May 20, 2019
Dear Friends of Don Johnson and Cynthia Vaughn,
By this time we all know what happened.
On Tuesday night, May 14, the Governor of Tennessee announced that after prayerful consideration he was not going to spare Don’s life.
Forty-eight hours later, on Thursday night, May 16, Don was dead.
Don met death with great dignity.
In the two days he was given before he died, Don did what you might expect Don to do—he cared for others.
Don put together a list of other inmates who might be most affected by his death and asked friends and religious visitors to care for them.
Don worried about those who had supported him for so long and so well and tried to call as many of us as he could before he died.
Don was concerned about the staff and expressed his love and concern for as many staff members as he could.
And Don grieved for Cynthia who had forgiven him and who had tried so long and hard to save his life.
Don was not bitter. For those of us who are bitter—and I confess I am one—Don had a lesson for us. His lesson was one of compassion and forgiveness for the Governor and acceptance of God’s will at the end of his life.
Just before the lethal drugs began to flow, Don prayed for his executioners and then sang two of his favorite hymns “They Will Know We Are Christians By Our Love” and “Soon and Very Soon [we will see the King].” His last words on earth were in praise of the God who had found and changed him, even when he did not want to be found and changed. For Don, Jesus was truly his savior in ways that many of us may never fully understand as well as Don did.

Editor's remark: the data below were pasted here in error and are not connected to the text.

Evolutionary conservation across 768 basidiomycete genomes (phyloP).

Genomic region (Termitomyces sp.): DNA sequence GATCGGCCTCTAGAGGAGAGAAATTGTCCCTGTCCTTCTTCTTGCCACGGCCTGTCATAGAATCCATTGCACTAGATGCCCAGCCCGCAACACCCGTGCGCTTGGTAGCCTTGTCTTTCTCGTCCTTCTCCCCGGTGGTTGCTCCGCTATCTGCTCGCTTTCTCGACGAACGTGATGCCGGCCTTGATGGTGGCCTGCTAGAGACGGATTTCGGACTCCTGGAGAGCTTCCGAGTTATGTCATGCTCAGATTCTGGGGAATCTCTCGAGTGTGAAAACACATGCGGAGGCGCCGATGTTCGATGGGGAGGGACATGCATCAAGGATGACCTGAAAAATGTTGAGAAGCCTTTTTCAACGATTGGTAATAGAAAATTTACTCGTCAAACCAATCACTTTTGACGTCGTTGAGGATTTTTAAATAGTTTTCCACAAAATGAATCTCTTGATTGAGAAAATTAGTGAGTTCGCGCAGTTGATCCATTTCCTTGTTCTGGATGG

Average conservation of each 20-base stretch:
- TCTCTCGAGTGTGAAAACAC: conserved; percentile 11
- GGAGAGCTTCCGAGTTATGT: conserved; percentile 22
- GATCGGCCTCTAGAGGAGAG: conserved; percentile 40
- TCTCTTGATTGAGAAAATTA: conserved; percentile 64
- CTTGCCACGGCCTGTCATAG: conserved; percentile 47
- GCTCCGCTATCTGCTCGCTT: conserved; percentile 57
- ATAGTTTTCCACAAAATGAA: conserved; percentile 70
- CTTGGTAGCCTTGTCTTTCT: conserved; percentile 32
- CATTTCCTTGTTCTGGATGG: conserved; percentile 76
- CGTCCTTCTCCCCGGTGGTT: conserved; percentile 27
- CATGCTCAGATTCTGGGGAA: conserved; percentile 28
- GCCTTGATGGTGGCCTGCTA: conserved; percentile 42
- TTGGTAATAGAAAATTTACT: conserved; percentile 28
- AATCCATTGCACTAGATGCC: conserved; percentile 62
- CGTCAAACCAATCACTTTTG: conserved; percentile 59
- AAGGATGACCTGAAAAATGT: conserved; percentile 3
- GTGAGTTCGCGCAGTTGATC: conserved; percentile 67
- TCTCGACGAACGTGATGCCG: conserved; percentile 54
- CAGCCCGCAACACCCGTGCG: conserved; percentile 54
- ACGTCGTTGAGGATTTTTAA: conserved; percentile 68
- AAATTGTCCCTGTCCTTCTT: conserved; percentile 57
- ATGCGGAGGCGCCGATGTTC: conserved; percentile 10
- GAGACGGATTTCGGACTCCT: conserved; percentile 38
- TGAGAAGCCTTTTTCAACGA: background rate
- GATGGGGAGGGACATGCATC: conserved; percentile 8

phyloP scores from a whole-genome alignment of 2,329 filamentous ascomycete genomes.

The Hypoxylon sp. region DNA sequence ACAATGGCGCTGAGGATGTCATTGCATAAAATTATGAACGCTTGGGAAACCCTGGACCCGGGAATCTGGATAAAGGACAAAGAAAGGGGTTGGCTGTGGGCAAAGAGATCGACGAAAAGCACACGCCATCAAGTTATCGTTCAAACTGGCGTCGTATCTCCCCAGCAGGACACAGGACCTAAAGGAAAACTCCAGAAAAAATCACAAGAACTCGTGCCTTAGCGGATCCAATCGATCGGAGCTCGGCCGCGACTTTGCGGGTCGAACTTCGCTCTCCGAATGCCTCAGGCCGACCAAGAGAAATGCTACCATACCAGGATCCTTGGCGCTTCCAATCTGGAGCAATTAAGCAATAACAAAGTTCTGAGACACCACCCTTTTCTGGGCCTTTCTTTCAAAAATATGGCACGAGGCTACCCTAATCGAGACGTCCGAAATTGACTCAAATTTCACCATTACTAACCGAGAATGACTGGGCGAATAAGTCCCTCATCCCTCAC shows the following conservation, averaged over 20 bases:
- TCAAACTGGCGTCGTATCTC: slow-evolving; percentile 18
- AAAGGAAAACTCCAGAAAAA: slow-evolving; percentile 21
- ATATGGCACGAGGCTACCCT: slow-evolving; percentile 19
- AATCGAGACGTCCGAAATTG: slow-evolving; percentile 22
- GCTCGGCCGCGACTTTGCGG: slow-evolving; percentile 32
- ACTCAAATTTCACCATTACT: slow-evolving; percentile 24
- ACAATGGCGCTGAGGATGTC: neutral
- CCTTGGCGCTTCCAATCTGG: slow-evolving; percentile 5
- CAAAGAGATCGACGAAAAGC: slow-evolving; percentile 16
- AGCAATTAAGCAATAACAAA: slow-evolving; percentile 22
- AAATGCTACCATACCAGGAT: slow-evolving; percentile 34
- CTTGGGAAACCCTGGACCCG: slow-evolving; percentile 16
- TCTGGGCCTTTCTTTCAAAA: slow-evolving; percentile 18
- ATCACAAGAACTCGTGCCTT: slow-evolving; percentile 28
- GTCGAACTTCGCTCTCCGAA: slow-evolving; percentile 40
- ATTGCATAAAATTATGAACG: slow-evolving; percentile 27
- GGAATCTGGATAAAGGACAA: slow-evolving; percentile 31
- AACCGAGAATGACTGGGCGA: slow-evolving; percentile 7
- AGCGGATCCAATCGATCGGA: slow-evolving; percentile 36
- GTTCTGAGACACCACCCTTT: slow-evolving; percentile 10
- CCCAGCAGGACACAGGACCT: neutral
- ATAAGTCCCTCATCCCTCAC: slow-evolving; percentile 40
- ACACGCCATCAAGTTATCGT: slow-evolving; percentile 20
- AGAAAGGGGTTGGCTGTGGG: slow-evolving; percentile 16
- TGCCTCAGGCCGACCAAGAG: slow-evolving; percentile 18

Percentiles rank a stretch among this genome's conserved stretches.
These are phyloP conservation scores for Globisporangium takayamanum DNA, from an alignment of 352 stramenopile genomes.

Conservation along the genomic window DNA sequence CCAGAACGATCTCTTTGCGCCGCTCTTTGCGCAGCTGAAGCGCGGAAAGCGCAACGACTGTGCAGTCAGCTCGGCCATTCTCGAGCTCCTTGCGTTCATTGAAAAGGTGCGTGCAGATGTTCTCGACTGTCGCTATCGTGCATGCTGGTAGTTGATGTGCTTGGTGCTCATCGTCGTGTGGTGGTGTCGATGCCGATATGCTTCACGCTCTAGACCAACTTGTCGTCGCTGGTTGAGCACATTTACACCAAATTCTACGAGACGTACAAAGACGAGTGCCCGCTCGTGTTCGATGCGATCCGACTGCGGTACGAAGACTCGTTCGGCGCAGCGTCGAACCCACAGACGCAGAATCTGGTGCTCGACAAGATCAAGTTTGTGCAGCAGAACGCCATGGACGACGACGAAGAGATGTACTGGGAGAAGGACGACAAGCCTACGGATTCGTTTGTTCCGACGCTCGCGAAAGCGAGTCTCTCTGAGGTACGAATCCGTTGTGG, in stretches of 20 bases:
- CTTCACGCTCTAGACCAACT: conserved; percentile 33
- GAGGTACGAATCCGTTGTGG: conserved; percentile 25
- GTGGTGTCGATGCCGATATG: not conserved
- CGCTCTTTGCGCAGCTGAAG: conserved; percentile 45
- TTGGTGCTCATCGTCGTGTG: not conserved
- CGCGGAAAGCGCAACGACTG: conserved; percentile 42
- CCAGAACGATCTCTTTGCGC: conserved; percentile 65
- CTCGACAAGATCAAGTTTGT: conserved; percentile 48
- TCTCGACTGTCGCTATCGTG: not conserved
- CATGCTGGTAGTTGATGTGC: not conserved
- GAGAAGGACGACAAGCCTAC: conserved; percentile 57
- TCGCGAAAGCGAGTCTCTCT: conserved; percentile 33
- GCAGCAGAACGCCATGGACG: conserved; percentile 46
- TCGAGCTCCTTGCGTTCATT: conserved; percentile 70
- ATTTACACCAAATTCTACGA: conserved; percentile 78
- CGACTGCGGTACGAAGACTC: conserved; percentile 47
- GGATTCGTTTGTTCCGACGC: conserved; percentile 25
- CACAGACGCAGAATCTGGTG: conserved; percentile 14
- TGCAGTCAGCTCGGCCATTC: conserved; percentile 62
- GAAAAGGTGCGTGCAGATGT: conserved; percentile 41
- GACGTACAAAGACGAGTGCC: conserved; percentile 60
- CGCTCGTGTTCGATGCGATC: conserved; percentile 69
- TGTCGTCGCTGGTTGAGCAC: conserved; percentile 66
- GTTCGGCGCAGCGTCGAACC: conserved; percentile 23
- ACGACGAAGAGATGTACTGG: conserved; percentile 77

Five of us were allowed to see Don on the day of his death: Kelley Henry, the extraordinary lawyer who was with Don as he died, Richard Tennent, the brilliant writer and lawyer who did so much to bring Don and Cynthia’s story to the world, John and Pam Dysinger whose entire family had visited Don for 15 years and least of all this lawyer/priest who had struggled and failed to explain to an uncaring world the true miracle of Don’s life and Cynthia’s experience of forgiveness.
On the morning of his death, Don expressed three last wishes:
Feed the Hungry
Care for Cynthia
Visit Those on Death Row
If Don’s life and witness are to have meaning then we are called to do these three things.
On Saturday, May 25th, Riverside Chapel Seventh-day Adventist Church will feed the hungry from 1 to 3 in Don’s memory. You may support that gift by sending contributions made out to the church to:
Senior Pastor Furman F. Fordham II
800 Youngs Lane
Nashville TN 37207
We will work with Cynthia to learn better how to help her in the face of a loss she feared and did not ever wish to experience.
And we ask that the Don Johnson Prison Ministry will continue by enlisting more and more people of faith and good will to seek out those on Death Row to give them the same gifts Don received so long ago from others who like Don are no longer alive but who like Don continue to shine like a light in the dark.
We will maintain this website for another thirty days to continue to be able to report to you and to the world our efforts to do as Don would have wished us to do—take his death and make it a gift to the world.
May God bless you and and keep you as you seek to bring love and kindness to a world that needs both,
Rev. Charles Fels